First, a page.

Who Thinks Our Thoughts

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Originally posted on January 22, 2016.

At the invitation of Princeton University Press, I have just read a fascinating forthcoming book, Stranger in the Mirror: The Scientific Search for the Self, by Fresno State psychologist Robert Levine. In one chapter, Levine, who is one of psychology’s most creative writers, recalls a time when ideas rushed into his head, which he quickly put on paper. “It felt as if there was a very clever fellow somewhere inside me, a guy who came up with better ideas than I ever could. What right did I have to pat myself on the back? I was little more than a recording secretary.”

Levine recounts people’s experiences of ideas popping to mind unbidden. Many writers report feeling like scribes for story lines and sentences that come from, to use Charles Dickens’ words, “some beneficent power.” An artist friend of mine tells me of his delight in observing what his hand is painting. “The writer Robert Davies summed it up neatly,” reports Levine: “‘I am told the story. I record the story.’”

As a writer, that, too, is my frequent experience. As I make words march up the screen, I often feel more like a secretary, a mere recorder of ideas and words that come from I know not where. And yet I also know that if I keep reading and reflecting—and feeding the friendly little genie that each of us has in our heads—it will keep dictating, and I will continue transcribing.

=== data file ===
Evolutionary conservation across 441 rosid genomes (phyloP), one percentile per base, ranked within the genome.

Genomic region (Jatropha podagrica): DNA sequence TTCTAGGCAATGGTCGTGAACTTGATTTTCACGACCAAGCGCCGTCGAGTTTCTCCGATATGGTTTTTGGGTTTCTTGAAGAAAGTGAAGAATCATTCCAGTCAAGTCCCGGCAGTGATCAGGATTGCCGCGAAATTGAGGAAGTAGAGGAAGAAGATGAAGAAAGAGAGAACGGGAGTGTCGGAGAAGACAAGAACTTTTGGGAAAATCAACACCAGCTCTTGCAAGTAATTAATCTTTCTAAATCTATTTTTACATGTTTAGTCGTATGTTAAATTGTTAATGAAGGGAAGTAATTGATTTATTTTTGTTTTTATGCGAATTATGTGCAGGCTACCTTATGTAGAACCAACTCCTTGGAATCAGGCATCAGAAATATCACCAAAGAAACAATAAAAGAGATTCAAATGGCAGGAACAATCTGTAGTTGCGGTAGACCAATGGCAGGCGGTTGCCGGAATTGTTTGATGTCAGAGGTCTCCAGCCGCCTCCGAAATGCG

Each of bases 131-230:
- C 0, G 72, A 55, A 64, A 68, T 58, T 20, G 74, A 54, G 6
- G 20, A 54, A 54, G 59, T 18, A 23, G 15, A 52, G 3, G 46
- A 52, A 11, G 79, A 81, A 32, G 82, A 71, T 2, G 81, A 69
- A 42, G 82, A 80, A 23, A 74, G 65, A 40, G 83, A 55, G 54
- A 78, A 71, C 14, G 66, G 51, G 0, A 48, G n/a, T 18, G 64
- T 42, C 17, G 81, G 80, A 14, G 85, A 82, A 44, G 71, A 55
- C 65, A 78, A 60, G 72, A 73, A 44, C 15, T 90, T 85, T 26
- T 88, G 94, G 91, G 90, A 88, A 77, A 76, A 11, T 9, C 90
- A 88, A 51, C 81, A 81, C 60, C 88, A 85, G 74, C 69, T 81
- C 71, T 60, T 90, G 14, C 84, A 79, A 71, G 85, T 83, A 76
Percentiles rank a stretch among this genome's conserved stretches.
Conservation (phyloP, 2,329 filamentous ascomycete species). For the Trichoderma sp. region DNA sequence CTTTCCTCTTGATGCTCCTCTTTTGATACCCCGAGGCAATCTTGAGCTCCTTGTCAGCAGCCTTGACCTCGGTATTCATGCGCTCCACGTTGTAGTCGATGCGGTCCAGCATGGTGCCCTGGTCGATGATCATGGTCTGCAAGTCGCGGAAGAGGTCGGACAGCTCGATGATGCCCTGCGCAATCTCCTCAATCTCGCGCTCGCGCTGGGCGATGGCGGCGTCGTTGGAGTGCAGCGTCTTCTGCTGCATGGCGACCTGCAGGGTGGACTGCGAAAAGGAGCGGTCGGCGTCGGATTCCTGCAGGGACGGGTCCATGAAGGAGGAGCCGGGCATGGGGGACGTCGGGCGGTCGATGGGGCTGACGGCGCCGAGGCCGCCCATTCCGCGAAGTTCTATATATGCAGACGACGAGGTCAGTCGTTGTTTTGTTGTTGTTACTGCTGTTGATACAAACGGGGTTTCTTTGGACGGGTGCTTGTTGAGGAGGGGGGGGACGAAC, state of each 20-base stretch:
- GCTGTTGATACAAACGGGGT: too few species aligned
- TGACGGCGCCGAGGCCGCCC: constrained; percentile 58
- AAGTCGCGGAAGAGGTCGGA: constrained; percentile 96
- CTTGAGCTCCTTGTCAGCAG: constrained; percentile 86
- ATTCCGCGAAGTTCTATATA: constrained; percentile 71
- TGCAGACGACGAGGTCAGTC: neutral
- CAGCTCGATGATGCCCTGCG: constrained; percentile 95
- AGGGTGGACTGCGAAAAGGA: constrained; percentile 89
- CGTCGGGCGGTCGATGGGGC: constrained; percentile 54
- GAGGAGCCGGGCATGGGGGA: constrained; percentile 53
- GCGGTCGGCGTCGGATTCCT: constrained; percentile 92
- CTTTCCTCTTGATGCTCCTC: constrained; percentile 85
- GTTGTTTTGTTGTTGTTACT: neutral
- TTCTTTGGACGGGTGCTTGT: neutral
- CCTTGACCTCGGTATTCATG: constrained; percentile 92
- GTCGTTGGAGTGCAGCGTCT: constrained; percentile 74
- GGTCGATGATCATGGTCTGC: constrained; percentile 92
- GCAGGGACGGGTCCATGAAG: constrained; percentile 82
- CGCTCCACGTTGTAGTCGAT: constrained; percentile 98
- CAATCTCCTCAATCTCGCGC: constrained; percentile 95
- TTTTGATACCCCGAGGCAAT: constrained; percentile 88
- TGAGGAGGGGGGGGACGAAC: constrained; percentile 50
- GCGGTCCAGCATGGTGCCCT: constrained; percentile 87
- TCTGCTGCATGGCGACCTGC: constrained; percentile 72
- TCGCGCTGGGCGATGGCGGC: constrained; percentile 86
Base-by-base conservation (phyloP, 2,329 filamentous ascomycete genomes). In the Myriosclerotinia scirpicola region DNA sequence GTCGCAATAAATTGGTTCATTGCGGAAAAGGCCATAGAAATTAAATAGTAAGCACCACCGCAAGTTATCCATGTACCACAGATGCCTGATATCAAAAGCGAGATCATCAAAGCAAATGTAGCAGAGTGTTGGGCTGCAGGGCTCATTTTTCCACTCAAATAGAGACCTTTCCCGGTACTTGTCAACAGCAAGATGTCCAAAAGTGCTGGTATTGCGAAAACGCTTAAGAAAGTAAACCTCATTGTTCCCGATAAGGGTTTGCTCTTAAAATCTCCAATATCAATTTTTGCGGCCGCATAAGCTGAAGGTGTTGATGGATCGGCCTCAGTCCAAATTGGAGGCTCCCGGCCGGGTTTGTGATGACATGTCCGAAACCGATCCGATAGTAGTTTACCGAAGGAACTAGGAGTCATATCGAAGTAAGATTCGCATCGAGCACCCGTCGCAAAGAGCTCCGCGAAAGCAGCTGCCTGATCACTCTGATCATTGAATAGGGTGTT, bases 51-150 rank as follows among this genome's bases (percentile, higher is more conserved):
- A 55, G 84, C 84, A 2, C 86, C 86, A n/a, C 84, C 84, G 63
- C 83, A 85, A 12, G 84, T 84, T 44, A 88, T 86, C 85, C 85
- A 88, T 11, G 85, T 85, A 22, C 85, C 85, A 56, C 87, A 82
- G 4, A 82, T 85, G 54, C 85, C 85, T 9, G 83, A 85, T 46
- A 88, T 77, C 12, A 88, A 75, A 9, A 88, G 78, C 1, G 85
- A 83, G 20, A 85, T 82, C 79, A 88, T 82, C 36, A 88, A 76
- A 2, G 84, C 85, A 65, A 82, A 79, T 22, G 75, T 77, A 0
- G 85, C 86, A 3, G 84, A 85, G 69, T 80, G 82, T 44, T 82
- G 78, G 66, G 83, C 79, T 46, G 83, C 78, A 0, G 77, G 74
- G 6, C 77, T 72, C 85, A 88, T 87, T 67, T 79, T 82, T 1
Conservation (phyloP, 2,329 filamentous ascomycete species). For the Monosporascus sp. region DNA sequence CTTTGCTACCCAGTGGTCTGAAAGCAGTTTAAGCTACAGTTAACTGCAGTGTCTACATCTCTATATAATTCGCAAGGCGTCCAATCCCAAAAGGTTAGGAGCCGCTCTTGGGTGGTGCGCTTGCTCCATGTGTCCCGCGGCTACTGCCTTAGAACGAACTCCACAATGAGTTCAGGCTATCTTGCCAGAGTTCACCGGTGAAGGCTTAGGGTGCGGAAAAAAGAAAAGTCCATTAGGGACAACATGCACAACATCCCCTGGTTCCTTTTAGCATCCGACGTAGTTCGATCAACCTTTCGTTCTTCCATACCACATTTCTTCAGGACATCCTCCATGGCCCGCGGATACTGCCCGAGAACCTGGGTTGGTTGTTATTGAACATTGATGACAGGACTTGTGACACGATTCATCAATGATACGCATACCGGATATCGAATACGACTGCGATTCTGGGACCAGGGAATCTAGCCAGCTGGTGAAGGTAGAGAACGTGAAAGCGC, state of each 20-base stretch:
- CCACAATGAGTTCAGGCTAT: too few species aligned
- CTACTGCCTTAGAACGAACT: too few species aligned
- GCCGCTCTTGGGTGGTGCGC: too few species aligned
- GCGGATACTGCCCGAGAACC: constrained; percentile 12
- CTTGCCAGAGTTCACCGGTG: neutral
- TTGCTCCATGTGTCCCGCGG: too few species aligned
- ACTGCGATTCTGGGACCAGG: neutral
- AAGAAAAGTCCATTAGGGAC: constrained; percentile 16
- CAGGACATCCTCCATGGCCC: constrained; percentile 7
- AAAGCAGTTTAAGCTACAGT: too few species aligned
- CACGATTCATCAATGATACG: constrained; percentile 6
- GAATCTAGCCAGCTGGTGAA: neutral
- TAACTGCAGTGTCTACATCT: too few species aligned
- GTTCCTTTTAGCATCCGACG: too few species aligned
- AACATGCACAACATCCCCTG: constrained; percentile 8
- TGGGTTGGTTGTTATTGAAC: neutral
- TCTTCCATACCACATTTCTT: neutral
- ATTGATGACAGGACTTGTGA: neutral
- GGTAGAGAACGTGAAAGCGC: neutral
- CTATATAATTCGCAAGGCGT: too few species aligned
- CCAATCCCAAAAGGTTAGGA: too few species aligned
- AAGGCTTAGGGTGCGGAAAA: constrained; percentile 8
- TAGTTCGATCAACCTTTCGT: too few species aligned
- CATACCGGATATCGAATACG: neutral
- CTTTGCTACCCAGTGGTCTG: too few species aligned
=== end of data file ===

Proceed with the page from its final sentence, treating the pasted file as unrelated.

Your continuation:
To a 21st century psychological scientist, the genie-like muse is an eruption of our active unconscious mind. In study after study, people benefit from letting their mind work on a problem while not consciously thinking about it. Facing a difficult decision, we’re wise to gather information, and then say, “Give me some time to not think about this.” After letting it incubate, perhaps even sleeping on it, a better answer—or a better narrative—may appear unbidden.

To others, the voice in one’s head may seem like “the Spirit at work,” or even the still small voice of God.

Or, perhaps, it is both?

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About the Author
David Myers has spent his entire teaching career at Hope College, Michigan, where he has been voted “outstanding professor” and has been selected by students to deliver the commencement address. His award-winning research and writings have appeared in over three dozen scientific periodicals and numerous publications for the general public. He also has authored five general audience books, including The Pursuit of Happiness and Intuition: Its Powers and Perils. David Myers has chaired his city's Human Relations Commission, helped found a thriving assistance center for families in poverty, and spoken to hundreds of college and community groups. Drawing on his experience, he also has written articles and a book (A Quiet World) about hearing loss, and he is advocating a transformation in American assistive listening technology (see www.hearingloop.org).